China finds 7.5 billion barrel oilfield

(05/08/2007) PetroChina, Asia's largest oil and gas producer, announced the discovery of a 7.5 billion barrel oil field off the northeast coast of China. The find, in an undersea field in Bohai Bay, is the largest in Asia in four decades and will boost China's known oil reserves by 20 percent. Nevertheless, the discovery will not be enough to offset China's oil imports, which have surged in recent years due to a booming economy and rapid adoption of automobiles.


Chinese traffic restrictions rapidly result in cleaner air

(04/30/2007) Chinese government restrictions on motorists during a three- day conference last fall cut Beijing's emissions of an important class of atmospheric pollutants by up to 40 percent, recent satellite observations indicate. The November restrictions are widely viewed as a dress rehearsal for efforts by the city to slash smog and airborne contaminants when China hosts the 2008 Summer Olympic Games.


China may top U.S. in greenhouse gas emissions in 2007

(03/23/2007) China's carbon dioxide emissions may exceed those of the United States in 2007, making the country the world's largest greenhouse gas polluter, according to analysis of Chinese energy data.


China to build world's largest solar power plant

(11/21/2006) China plans to build the world's largest solar power station in the northwestern province of Gansu according to a report from Xinhua, China's state news agency. Construction of the 100 megawatt facility will take five years and cost 6.03 billion yuan ($766 million).


China may surpass U.S. in carbon dioxide emissions by 2009

(11/07/2006) China's output of carbon dioxide, a gas linked to global warming, may surprass that of the United States by 2009, about a decade earlier than previous estimates according to a report released Tuesday by the International Energy Agency. China currently ranks second behind the United States in carbon dioxide emissions, but rapid economic growth, fueled heavily by coal, is spurring a dramatic rise in greenhouse gas pollution. China's emissions growth is one of the big reasons why the United States and Australia have refused to sign the Kyoto Protocol which calls for emissions limits for industrialized countries but none for developing economies including China, India, and Brazil.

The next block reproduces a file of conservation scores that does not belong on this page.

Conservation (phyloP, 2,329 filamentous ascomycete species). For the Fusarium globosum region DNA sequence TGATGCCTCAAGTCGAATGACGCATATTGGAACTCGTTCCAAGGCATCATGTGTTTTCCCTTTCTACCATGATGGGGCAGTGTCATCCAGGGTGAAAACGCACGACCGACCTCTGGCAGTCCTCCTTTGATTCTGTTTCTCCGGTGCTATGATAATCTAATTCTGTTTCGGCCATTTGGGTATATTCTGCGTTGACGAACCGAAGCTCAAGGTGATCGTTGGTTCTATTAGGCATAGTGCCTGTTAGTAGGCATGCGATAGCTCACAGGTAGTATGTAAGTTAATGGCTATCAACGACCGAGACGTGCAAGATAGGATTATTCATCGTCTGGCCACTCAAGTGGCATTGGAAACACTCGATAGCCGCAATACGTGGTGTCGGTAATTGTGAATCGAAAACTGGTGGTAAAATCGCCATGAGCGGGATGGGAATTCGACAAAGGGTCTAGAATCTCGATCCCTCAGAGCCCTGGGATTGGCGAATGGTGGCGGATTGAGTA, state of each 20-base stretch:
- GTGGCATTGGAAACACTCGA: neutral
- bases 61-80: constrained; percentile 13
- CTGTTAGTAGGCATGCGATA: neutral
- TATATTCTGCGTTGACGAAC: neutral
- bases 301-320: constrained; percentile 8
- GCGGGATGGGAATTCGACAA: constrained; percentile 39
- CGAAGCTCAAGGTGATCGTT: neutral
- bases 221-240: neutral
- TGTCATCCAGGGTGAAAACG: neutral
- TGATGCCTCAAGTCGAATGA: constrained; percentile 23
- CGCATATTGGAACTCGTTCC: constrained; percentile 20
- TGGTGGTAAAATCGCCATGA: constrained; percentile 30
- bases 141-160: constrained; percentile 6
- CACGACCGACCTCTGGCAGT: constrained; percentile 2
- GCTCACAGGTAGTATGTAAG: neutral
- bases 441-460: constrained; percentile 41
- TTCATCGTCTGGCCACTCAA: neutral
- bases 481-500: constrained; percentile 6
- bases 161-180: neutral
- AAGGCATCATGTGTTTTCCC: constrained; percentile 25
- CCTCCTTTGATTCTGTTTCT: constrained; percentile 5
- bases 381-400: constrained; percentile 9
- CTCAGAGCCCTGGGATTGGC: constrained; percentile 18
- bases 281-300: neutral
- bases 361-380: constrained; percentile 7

Coal to oil conversion gaining interest in China, U.S.

(08/17/2006) High oil prices are spawning greater interest in technologies that convert coal into liquid fuel, according to an article published yesterday in The Wall Street Journal, but the shift could have a significant impact on the environment. Heightened tensions in the Middle East combined with booming demand and political instability in other regions have put a premium on crude oil and forced China and the United States -- the world's largest energy gluttons -- to look towards secure sources of fuel. Both countries are coal-rich but petroleum-poor. The Wall Street Journal says that China and the United States are actively developing coal-to-oil technology.


Wind turbines could power China says expert

(03/09/2006) Wind could become China's second-largest source of electricity according to a Chinese energy expert. Wang Weicheng, an energy professor at Tsinghua University in Beijing, told reporters that China has the potential to install up to 100 gigawatts of wind power. Wang's comments come as China has been aggressively expanding its interests in renewable energy sources including wind, solar, biofuels, tidal, and small hydroelectric dams.


China to add wind power capacity

(08/15/2005) China plans to construct its first offshore wind power complex next year in hopes of easing chronic electricity shortages, the official Xinhua News Agency reported Monday.


China funds massive palm oil plantation in rainforest of Borneo

(08/12/2005) Plans to create the world's largest palm oil plantation along Indonesia's mountainous border with Malaysia could have a devastating impact on the forests, wildlife and indigenous people of Borneo, warns World Wildlife Fund.


Renewable energy in China, a strategic future?

(08/02/2005) China's failed bid for American petroleum firm Unocal may prompt it to further focus on its development of alternative energy sources.


China announces wave power station changes

(07/27/2005) China announced that it has developed typhoon-resistant technologies for the world's first experimental wave power station. The announcement comes two months after a Norwegian firm signed an agreement to construct a commercial wave farm to harvest electricity from sea swells off the coast of Scottland.